I will be the first to tell you, I like efficiency. I like it when things just work and everything chugs forward. The presentation I did at Iowa Code Camp was related to that since I get relatively very little time to write. So, I do a lot to make sure those 10-20 minutes are the fastest things I can write.
Some of it comes down to planning ahead, but others is just doing more with less.
At work, I just finished something that my obsession appears to be benefiting others. When I started, we had a process for getting a new code base. It was somewhat long and had a lot of manual steps including restoring databases, copying files, making changes. It took about an hour to get everything set up.
So, developers would get out of sync simply because it was a lot of work.
I get frustrated if I have to do something three times in a row. At first, I just created a script to run a few things in batch file, but then I found the power of PowerShell. Now, I'm a Linux user at heart and a Perl programmer at the core. I'm also Damn Good™ at .NET languages. So, PowerShell was a god-send (except that I dislike the ascethics of the language and it doesn't require semicolons).
I started with just a little thing. Install the database, run some scripts. Then added in copying files. Making changes. Slowly, I built up a system that eventually got to the point that I would type one line, hit return and come back twenty minutes later and everything was done (we got much faster machines during this time).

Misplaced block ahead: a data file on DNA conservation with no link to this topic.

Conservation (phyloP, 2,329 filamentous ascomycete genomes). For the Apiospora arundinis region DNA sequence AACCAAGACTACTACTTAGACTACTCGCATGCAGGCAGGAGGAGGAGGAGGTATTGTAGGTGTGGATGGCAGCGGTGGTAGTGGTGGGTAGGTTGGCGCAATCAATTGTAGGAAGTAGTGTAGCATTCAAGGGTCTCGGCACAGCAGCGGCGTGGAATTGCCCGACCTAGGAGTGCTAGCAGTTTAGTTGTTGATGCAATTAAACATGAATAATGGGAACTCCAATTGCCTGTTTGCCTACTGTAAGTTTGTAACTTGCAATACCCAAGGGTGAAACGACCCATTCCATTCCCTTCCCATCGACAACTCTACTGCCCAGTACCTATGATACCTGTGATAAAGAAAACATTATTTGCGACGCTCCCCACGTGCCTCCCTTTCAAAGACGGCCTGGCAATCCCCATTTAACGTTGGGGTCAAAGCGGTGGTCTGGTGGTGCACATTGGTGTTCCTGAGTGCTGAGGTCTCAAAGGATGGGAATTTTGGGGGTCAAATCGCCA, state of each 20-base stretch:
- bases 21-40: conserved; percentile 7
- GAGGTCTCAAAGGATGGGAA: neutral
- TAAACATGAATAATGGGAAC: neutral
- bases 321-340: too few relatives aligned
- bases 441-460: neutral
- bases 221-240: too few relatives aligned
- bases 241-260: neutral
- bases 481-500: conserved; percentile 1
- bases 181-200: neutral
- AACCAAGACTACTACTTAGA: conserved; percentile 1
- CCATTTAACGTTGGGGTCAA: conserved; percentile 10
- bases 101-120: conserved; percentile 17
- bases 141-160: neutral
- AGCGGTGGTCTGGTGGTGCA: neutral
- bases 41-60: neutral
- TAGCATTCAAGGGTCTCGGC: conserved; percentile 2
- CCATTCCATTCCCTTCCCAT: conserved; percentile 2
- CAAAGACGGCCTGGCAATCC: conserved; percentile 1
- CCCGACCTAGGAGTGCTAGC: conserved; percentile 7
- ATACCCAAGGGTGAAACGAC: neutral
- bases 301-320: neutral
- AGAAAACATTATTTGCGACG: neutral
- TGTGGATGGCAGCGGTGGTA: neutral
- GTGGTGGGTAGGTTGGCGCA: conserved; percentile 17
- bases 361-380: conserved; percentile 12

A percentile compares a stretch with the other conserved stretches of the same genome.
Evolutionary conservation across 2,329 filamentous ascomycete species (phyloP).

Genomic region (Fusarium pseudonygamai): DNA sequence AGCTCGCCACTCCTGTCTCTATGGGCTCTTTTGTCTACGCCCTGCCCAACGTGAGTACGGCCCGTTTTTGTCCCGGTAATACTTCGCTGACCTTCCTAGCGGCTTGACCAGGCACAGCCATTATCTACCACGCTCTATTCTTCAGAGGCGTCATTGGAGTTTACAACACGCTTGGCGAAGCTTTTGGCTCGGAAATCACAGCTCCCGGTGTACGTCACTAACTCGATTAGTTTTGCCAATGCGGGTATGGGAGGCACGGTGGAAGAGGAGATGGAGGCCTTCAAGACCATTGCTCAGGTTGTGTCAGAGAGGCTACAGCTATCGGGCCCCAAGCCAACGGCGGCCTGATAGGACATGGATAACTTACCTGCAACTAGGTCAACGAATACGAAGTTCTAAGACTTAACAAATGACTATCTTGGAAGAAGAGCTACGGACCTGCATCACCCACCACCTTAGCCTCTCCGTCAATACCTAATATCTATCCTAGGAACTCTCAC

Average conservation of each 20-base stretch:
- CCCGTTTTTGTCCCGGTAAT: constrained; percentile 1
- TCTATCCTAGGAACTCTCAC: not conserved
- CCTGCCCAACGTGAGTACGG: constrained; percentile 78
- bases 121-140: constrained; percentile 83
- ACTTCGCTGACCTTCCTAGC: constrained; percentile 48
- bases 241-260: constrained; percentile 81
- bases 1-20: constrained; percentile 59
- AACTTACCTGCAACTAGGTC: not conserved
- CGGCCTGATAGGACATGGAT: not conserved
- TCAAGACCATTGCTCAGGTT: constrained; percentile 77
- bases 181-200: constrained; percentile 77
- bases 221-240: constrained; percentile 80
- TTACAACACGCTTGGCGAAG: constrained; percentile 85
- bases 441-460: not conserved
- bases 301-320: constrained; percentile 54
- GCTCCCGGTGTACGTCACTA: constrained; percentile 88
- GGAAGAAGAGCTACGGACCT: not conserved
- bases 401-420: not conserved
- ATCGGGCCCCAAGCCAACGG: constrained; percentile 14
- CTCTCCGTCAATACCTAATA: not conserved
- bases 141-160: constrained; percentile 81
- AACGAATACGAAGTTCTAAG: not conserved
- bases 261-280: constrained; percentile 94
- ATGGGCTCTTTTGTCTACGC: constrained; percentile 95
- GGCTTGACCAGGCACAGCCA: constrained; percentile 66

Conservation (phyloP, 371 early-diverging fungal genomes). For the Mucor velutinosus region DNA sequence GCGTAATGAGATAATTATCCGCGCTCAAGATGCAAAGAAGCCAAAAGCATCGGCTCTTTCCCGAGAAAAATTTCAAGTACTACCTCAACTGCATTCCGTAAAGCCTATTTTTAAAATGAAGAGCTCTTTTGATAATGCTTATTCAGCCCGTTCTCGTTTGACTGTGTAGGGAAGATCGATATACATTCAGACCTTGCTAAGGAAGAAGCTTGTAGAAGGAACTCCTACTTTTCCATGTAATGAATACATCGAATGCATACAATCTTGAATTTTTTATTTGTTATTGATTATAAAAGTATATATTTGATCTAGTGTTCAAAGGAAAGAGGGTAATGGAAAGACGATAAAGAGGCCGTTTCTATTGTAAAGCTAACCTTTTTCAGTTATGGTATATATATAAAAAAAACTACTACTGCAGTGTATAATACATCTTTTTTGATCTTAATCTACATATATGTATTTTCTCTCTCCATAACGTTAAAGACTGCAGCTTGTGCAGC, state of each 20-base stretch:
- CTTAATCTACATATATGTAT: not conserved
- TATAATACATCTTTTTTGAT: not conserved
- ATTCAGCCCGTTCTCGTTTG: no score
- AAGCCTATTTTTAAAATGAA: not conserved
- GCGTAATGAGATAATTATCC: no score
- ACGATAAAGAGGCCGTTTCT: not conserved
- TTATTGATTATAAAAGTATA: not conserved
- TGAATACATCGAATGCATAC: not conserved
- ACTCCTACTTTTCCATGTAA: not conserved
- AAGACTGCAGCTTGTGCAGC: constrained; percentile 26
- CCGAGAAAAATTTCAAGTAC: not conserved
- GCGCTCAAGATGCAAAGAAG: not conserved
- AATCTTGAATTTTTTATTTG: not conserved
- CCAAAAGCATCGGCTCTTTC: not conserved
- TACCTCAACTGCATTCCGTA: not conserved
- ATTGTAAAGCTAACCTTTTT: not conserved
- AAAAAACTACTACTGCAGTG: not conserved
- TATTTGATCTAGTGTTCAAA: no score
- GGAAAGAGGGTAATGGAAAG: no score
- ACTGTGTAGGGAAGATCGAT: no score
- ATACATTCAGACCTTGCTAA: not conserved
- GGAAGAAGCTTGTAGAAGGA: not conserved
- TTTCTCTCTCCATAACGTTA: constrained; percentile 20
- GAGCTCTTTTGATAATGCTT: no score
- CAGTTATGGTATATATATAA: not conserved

I talked about it for a few months and then... someone asked for it. I polished it up and in a bit of free time, got it running. Took me an hour to set up their computer. I went back and fixed the bugs I found. Another developer asked. Only took twenty minutes. I fixed a few things. Added another of my pet projects that was blessed last year as official.
Another developer asked. Ten minutes.
Another. Still ten, but mostly because I explained how to customize everything. I had a meeting with the rest of the developers.
And then, I got compliments. I was making people's lives easier. The painful process was a lot less painful and they were happy.
I still have improvements to do on the program. Little things to make it work just right for everyone. But, when I wrote this, I paid attention to how everyone worked. I tried to write something that was flexible enough to cater to everyone else's quirks and not just my own. And... I made their lives easier.
A long time ago, I was a cocky bastard of a programmer. I thought I was the universe's gift to bits. I learned otherwise and I'm glad I did. There really is nothing to compare to the high of helping others. I love when they say "this is so easy" instead of watching them dread it.
So, for those curious, the script did the following:
- Downloaded the databases
- Decompressed them using the PSCX
- Restored databases
- Set up database sizes, shrank files, connected users
- Copied common files and linked them using junction points
- Copied the release files
- Installed configuration files
- Edited the configuration files to match the setup
- Got the source, either from a label or the latest (had a lot of help with this one)
- Ran the script-based client to do everything else